Not every Utility Forecaster recommendation did well in 2011. But for the third straight year since the 2008 meltdown, the overall Portfolio was solidly in the black. That’s exactly what I expect for 2012, though investors face potential traps as well as treats.
Last January I forecast opportunities in takeovers, pipelines, energy producers with surging output, big communications, dividend growth and the Canadian dollar. Each proved profitable, though some individual companies faltered.
This year I look for the US economy to beat extremely low expectations. But leveraged and less careful companies will still slip, and commodity prices could swing widely depending on Europe’s ongoing sovereign debt crisis.
Meanwhile, US government regulation has suddenly become much less predictable, as the Obama administration fires up the Democratic Party base ahead of November elections.
Below I highlight the major themes for utility and income investors in 2012, positive and negative. I pinpoint likely winners, most of them also reviewed elsewhere in this issue.
Six years of slashing debt and operating risk enabled utilities to dodge the worst of the 2008-09 crash. The good news is utility managements are still keeping it conservative.
Record-low corporate borrowing rates are enabling even sub-investment-grade companies to slash interest costs and push out maturities. (See Utility Beat.) Even in an unlikely reprise of 2008 most could simply pull offerings and wait for better conditions.
The upshot is the strongest utility balance sheets in decades and revved-up dividend-growth potential. That’s a major reason to be bullish on our UF Portfolio dividend-paying stocks in 2012.
The downside is bond yields are too low and prices too high to merit buying, so stocks are literally the only game in town.
The UF Portfolio rules are designed to control risk of dividend-paying stock portfolios in turbulent times. They are:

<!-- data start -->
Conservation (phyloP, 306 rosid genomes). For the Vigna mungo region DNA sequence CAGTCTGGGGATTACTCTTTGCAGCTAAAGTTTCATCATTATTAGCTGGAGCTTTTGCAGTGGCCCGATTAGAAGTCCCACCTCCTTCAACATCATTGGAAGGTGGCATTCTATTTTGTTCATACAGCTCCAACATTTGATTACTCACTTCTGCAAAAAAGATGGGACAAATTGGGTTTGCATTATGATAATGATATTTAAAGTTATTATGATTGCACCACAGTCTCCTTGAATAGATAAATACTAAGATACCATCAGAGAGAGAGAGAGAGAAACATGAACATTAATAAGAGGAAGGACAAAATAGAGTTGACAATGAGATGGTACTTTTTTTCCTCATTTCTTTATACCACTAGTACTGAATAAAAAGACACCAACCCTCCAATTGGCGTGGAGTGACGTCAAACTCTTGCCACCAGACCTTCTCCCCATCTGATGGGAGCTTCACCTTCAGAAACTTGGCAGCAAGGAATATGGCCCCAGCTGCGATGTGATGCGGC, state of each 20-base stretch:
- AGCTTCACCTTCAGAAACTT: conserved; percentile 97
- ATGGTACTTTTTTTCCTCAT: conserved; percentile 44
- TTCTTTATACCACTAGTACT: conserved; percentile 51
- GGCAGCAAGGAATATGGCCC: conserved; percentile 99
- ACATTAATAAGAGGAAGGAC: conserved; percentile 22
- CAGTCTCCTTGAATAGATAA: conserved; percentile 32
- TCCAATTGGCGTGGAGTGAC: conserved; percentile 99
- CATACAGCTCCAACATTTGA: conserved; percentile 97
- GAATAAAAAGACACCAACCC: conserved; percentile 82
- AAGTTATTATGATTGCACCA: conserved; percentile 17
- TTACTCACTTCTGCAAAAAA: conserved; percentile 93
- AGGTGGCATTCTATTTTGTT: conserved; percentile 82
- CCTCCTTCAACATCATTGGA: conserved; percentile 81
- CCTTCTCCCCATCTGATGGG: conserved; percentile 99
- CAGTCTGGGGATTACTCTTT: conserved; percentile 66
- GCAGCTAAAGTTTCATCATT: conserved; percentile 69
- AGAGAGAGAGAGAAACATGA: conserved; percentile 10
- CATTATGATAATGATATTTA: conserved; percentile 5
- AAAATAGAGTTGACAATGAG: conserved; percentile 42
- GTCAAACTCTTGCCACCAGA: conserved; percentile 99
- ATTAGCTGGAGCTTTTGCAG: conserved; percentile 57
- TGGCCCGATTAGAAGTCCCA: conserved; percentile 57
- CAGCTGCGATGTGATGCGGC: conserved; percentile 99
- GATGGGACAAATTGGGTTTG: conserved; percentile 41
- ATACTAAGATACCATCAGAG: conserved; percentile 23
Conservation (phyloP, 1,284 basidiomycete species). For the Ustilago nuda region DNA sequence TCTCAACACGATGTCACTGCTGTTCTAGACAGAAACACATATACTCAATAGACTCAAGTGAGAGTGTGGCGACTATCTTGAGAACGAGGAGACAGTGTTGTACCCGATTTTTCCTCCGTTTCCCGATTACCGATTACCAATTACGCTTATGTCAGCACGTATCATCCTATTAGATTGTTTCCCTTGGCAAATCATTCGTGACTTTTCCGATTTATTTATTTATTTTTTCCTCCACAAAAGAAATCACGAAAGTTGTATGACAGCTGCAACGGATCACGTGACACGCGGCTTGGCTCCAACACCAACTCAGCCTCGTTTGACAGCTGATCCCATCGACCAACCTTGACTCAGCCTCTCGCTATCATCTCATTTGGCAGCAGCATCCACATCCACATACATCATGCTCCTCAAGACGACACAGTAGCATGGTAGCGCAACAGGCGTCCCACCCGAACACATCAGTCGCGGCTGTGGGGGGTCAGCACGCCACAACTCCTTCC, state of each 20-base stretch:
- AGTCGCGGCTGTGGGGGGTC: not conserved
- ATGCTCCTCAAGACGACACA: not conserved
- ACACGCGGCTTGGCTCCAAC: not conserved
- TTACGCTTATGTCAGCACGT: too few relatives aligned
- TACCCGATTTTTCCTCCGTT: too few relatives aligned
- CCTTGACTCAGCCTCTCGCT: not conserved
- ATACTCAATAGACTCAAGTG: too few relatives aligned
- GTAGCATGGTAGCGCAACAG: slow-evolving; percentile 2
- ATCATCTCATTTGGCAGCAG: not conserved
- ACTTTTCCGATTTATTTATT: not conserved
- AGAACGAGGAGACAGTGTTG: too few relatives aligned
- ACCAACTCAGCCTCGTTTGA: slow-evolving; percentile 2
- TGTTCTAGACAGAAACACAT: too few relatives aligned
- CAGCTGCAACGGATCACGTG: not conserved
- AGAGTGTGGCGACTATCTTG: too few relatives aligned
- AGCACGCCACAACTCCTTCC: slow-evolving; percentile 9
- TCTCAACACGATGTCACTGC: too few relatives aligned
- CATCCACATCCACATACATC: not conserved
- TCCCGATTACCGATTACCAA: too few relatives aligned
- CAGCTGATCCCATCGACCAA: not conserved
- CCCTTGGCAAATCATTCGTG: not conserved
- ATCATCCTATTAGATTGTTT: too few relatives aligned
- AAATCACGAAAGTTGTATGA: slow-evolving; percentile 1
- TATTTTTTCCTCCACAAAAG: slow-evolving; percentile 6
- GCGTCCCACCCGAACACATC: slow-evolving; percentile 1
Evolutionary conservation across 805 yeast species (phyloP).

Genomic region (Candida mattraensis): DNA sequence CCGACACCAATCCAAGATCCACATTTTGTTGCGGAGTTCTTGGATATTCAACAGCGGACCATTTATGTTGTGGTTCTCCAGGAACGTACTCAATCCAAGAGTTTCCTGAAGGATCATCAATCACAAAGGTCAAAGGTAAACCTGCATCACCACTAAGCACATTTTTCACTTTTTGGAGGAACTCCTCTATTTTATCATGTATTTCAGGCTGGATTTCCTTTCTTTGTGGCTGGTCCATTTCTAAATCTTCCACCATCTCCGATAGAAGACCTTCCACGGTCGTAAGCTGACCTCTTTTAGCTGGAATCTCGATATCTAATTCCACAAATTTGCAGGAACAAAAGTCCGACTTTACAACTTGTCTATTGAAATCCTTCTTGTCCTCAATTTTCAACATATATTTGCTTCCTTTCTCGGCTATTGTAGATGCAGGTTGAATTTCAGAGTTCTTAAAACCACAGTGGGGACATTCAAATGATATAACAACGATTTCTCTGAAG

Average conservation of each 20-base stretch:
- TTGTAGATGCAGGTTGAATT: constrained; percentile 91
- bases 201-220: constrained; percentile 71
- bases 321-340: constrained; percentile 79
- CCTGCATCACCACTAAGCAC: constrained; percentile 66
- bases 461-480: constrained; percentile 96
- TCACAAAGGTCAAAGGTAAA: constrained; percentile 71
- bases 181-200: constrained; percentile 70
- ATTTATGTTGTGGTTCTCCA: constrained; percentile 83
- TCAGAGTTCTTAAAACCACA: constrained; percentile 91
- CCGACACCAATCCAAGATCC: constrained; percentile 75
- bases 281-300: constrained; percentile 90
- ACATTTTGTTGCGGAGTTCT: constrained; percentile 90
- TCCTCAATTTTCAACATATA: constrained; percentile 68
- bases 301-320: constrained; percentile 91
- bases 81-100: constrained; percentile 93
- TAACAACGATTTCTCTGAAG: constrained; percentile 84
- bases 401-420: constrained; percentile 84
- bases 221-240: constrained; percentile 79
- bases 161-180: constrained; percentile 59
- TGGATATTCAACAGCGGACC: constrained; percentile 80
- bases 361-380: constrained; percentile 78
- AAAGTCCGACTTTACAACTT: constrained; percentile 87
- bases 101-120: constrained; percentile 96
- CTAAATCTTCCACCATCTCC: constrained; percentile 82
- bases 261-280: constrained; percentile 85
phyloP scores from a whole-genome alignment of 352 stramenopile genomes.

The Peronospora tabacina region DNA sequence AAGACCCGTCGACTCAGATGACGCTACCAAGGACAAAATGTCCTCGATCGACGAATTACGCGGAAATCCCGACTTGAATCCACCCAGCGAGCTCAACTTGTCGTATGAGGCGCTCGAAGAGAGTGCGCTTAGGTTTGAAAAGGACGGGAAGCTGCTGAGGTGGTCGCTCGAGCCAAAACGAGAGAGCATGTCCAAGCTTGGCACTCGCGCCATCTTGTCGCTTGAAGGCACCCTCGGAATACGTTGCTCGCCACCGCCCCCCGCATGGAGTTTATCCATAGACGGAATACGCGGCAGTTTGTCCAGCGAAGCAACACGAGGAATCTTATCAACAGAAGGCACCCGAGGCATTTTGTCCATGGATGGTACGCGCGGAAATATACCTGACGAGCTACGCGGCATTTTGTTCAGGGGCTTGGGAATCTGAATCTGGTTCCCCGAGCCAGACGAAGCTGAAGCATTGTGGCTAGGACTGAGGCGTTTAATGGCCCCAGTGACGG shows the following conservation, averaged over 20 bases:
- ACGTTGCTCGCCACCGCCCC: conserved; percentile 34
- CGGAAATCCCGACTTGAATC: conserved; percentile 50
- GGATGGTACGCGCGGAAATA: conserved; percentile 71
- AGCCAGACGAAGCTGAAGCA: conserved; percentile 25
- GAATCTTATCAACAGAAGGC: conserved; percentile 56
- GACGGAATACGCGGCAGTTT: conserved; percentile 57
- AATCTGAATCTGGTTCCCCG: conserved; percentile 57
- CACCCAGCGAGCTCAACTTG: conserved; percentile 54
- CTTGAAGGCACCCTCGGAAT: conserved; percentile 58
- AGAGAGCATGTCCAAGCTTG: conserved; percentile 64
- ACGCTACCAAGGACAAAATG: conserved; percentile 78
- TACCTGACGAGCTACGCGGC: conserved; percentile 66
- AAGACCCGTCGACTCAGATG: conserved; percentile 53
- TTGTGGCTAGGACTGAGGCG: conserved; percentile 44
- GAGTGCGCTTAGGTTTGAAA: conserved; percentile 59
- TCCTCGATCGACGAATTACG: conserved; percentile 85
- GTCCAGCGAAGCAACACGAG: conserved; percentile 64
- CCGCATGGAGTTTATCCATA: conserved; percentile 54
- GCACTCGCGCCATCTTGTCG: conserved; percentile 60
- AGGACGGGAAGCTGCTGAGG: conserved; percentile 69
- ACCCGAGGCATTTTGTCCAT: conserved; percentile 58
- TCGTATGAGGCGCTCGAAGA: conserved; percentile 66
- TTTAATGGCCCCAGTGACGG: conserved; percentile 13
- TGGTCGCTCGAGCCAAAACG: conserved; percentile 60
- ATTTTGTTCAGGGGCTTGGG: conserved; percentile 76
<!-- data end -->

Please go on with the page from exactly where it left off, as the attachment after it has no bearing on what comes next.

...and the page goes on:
- Keep track of your companies’ business health and sell if they falter.
- Buy and hold at least 15 to 20 stocks from a range of sectors.
- Sell a piece of winners periodically to balance your holdings and use proceeds to buy stocks you don’t already own.
- Never use stop-losses or average down.
- Set buy-limit orders where possible.
- Buy for growth as well as yield.
The key to avoiding big losses in 2011 was to limit potential damage from the individual stocks that did blow up. That’s still our paramount task in what should be an “up” year, but with even the strongest companies still at risk to a stumble.
The New Yield Curve
The link between dividend-paying stocks and so-called benchmark interest rates is busted. The new yield curve is based on perceived risk to dividends.
During the first few months of 2011 many investors chased the highest yields they could find. That changed with the “Black Swan” events of spring–Japan’s tsunami/earthquake and the Arab uprising–and accelerated as Europe’s sovereign debt crisis worsened.
As a result the gap between individual stocks’ yields has widened dramatically, based on investor perceptions of risk. That difference will likely endure so long as the current climate of fear does.
In fact, spreads will likely widen every time a company cuts its dividend. If today’s high-yield companies can hold dividends intact, however, they should be huge winners in 2012.
That’s the rationale for sticking with the stocks on the high end of the new yield curve. Lower-risk examples include high-yield telecoms such as Consolidated Communications (NSDQ: CNSL) and Windstream Corp (NYSE: WIN) as well as Atlantic Power Corp (TSX: ATP, NYSE: AT) and Energy Transfer Partners LP (NYSE: ETP). All four companies enjoy strong dividend coverage and yield around 8 percent.
Higher-risk fare include ENEL SpA (Italy: ENEL, OTC: ESOCF, ADR: ENLAY), Frontier Communications (NYSE: FTR) and Telefónica SA (Spain: TEF, NYSE: TEF). Each faces challenges but is still fundamentally solid. They’re suitable for holding in diversified portfolios, which will minimize downside should their fortunes worsen.
Perhaps the biggest market surprise of 2011 was the surge in the US dollar following Standard & Poor’s US Treasury ratings cut in August.
The move effectively spurred panic buying of Treasuries and, by extension, the US dollar.
By late September the yield on the 10-year Treasury note had fallen to less than 1.7 percent. That was nearly half a point lower than in late 2008, when the credit crunch/market crash spurred a similar rush to safety.
And it triggered a surge in the buck versus nearly every major currency.
The euro was one of the biggest losers, due to speculation it might not survive. But compared to 2008, the natural resource-driven Australian and Canadian dollars have lost little ground, bottoming at about USD0.94 this fall.
That compared to an early 2009 low for the loonie of USD0.76 and a late-2008 low for the Aussie dollar of just USD0.63.